3. I concede that that’s one way to read the first sentence but it’s not the (ahem) plain meaning nor is it (in my view) the reading of the sentence that’s most consistent with the tenor of the column. But, if that’s what Ms. Robertson meant, she should have been more explicit.

    Also, for what it’s worth, some might wonder how and why it was that “J” could have come into the firm with an established practice and she wasn’t astute enough to deal with partnership-track issues or (2) she so quickly developed an “establsished” practice and nobody in power in the firm realized that she might walk taking her “established” practice, elsewhere. (Of course, this might just be my cynicsm colouring my view of reality.)

    I realize that LR is telling a story to make a valid point, but incomplete descriptions of one’s central premises can come back and bite.

  4. So is this a cross-examination? Why so harsh, David? And do you realize you are serving as an example of one of the premises of this article?

  5. Honesty is harsh? If so, too bad; but, then, we’re talking about a harsh profession.

    Connie: please reread what I wrote. More to the point

    I serve as one of the “premises” of the column because I’ve pointed out how incomplete – I say misleading – it is as written? I needed a good laugh. Thank you.

    Once again, I repeat what I wrote which is clear enough. There’s nothing in that article about “Jane’s” competence; but then competence and having a large client base aren’t necessarily associated. If you don’t yet know that about the legal profession, then you risk a bad burn. I hope that never happens to you, though.

    There’s nothing in the column that tells us what “Jane’s” experience and competence is. If Ms. Roberston intended that, I wonder why. If she didn’t, she erred.

    I wrote that if Jane managed to acquire an established practice after only two years out, and her firm didn’t know that, then there was a problem in her firm.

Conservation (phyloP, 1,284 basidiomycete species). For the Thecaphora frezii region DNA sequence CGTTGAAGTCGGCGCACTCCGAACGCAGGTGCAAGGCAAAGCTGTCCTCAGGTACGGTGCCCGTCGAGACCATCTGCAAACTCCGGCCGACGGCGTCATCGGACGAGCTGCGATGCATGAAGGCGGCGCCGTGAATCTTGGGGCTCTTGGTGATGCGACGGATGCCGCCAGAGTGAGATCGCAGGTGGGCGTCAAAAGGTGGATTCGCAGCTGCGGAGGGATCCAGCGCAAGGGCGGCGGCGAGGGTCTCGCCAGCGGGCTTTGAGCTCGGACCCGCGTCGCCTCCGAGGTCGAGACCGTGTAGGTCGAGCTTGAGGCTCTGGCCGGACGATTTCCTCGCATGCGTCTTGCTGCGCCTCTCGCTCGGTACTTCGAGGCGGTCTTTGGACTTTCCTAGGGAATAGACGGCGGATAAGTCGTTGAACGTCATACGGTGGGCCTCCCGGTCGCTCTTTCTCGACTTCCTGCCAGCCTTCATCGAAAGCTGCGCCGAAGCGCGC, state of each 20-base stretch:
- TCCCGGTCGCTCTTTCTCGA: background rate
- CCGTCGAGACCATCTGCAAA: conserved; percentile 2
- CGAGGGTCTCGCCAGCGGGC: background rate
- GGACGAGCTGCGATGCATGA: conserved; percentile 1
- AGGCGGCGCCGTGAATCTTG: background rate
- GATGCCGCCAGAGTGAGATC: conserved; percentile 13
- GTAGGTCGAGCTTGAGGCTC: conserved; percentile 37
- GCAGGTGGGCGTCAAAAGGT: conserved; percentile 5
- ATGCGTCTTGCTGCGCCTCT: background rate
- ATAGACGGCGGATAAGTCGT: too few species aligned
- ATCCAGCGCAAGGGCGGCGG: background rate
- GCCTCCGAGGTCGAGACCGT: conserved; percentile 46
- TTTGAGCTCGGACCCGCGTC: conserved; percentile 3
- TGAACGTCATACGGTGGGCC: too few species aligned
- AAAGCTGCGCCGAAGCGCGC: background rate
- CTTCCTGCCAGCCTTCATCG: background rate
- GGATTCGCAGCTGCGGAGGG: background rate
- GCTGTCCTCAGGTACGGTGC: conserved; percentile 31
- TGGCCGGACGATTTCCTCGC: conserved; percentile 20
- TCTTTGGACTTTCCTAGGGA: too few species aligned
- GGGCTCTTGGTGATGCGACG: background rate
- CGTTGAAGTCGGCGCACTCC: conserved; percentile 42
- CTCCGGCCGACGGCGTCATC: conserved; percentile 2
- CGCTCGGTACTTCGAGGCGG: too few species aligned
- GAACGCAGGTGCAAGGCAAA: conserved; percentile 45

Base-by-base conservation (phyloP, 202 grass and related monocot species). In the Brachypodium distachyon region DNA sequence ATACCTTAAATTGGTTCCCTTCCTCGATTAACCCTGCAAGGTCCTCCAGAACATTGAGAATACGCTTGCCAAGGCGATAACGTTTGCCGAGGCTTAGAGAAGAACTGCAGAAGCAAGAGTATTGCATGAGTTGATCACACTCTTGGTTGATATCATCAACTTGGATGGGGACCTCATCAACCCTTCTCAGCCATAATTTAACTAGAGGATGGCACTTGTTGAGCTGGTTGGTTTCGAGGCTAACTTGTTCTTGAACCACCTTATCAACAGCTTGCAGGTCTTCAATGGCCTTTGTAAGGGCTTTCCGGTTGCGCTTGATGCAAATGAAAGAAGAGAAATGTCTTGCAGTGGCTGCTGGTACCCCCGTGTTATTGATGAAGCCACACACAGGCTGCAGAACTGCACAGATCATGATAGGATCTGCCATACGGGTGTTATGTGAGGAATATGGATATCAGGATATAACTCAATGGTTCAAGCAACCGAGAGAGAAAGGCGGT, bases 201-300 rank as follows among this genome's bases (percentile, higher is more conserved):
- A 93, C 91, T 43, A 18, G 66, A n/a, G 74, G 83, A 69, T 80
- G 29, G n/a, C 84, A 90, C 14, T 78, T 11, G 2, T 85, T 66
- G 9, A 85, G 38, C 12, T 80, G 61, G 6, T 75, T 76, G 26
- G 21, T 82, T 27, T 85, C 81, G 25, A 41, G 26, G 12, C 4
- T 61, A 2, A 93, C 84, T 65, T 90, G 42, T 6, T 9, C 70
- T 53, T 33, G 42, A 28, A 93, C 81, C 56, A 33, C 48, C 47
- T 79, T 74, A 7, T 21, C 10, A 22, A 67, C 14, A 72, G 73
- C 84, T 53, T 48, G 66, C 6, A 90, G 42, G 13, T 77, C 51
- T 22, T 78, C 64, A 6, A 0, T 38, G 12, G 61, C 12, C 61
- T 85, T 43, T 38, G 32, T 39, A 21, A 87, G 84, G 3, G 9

I wrote that if Jane came in with an established practice – a lateral move – without something in writing about partnership – then that was something we should wonder about. At the least, somebody gave her bad advice. (Or she took her own, and you know the canard about people who act as their own lawyers.)

    Columns such as Ms. Robertson may or many not have useful content, but they are also advertising for the writer. In my view – note the absence of the weaseling “HO” – Ms. Robertson’s column, as written, has all the merit of a TV infomercial. (The phrasing is intentional. Some of us who were awake in the early parts of law school, and can still remember that, will remember the old case about a comparison between horse-piss and beer.)

    I’m sure Ms. Roberston is more than capable of defending herself if she takes issue with what I’ve said. Let her fight her own battles, if she thinks this is one worth fighting.

    Otherwise? As to your protest? Hamlet, Act III, scene II, using the meaning Shakespeare intended.


  6. Linda, Thanks for this column. I really like the message that people are responsible for marketing themselves within their organizations as well as outside them.

    Your article also contained some great practical examples of a personal action plan in working toward a personally recognized goal.


  7. I agree that David’s comments are a bit harsh at first read, but that’s because he sees

    Columns such as Ms. Robertson may or may not have useful content, but they are also advertising for the writer.